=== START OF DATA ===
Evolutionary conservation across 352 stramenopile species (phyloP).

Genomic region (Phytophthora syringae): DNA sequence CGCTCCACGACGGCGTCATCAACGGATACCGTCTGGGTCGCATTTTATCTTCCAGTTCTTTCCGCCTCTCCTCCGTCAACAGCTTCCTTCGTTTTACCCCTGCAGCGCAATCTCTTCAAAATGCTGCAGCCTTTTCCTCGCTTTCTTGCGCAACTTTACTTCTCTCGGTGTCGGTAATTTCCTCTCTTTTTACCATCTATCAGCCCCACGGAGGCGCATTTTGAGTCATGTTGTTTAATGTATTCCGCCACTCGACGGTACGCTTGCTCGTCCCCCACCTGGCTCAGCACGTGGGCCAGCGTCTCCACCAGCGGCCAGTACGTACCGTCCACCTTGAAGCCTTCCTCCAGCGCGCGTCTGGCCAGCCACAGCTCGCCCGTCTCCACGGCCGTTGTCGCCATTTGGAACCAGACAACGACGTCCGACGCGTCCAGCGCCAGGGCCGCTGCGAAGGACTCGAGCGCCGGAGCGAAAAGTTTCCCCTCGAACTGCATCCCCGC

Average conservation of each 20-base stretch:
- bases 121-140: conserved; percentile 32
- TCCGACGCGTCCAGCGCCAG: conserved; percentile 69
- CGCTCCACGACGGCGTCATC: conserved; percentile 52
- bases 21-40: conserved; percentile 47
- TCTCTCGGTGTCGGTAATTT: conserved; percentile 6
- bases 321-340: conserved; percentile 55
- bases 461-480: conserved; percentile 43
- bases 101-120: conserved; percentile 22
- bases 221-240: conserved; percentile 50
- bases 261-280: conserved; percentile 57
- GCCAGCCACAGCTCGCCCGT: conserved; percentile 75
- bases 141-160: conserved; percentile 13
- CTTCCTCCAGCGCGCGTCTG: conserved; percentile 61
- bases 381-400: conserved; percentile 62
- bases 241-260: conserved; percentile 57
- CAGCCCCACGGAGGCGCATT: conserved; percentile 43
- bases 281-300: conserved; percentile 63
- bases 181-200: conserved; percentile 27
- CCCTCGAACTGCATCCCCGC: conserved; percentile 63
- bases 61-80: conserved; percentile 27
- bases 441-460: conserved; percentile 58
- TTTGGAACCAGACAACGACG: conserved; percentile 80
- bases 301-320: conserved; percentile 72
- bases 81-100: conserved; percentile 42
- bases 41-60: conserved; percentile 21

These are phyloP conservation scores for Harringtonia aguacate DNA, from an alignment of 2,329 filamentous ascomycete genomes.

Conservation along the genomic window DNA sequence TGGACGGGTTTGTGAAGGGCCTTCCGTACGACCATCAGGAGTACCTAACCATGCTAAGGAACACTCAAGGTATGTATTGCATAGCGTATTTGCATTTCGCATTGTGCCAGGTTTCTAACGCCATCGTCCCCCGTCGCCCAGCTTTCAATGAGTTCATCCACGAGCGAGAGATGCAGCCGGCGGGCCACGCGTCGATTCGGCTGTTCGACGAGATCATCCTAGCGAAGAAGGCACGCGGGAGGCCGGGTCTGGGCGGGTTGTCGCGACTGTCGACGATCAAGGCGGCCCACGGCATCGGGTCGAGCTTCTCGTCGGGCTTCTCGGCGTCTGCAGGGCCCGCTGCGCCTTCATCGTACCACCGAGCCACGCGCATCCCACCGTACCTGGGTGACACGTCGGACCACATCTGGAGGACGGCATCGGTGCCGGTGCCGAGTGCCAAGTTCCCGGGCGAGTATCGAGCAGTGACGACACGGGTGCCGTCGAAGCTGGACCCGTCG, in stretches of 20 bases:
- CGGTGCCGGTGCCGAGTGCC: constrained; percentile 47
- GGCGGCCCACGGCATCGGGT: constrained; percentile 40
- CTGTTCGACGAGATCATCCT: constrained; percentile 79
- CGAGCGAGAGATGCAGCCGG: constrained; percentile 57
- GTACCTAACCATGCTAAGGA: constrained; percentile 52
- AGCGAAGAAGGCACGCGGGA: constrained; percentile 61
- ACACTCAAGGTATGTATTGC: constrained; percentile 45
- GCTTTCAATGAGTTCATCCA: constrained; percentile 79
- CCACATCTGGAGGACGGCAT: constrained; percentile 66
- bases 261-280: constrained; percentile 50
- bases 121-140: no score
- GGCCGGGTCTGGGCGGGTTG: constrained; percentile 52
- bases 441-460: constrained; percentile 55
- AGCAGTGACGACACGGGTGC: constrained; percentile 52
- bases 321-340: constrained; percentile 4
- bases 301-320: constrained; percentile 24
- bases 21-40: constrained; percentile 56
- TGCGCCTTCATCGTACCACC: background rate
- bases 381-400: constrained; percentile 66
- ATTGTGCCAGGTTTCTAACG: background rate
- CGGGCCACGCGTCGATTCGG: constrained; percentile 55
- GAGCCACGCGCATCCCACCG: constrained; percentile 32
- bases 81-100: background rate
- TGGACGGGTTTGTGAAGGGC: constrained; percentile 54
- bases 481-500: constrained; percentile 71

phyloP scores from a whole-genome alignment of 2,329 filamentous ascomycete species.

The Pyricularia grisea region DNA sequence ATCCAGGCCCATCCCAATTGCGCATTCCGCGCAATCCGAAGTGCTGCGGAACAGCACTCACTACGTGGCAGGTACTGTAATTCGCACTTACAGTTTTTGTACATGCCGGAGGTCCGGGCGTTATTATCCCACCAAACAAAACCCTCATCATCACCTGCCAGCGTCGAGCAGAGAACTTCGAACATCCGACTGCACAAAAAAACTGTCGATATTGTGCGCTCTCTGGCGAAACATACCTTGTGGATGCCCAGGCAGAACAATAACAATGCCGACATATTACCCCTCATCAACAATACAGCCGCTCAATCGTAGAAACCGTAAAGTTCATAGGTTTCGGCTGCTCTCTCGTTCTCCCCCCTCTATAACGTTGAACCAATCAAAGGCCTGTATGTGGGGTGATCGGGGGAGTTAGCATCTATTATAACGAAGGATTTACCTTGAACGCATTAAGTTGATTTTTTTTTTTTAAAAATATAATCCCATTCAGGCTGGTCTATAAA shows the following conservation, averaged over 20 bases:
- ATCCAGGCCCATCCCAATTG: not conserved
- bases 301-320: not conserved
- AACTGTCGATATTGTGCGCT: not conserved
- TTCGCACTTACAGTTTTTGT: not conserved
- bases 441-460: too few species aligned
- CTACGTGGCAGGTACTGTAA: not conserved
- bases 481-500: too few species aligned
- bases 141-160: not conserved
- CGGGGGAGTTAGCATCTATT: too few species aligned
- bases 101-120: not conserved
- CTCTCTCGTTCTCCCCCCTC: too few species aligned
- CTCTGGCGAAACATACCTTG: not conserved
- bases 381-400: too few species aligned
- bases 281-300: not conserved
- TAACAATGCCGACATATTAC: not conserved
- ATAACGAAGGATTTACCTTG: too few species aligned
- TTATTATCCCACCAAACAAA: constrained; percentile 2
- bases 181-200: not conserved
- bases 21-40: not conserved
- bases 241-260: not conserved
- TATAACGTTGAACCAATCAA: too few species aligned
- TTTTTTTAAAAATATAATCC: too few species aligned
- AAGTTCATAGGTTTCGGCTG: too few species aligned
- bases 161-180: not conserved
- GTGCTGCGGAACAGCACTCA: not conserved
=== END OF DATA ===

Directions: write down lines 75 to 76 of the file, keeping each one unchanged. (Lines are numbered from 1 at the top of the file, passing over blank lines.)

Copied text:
- bases 181-200: not conserved
- bases 21-40: not conserved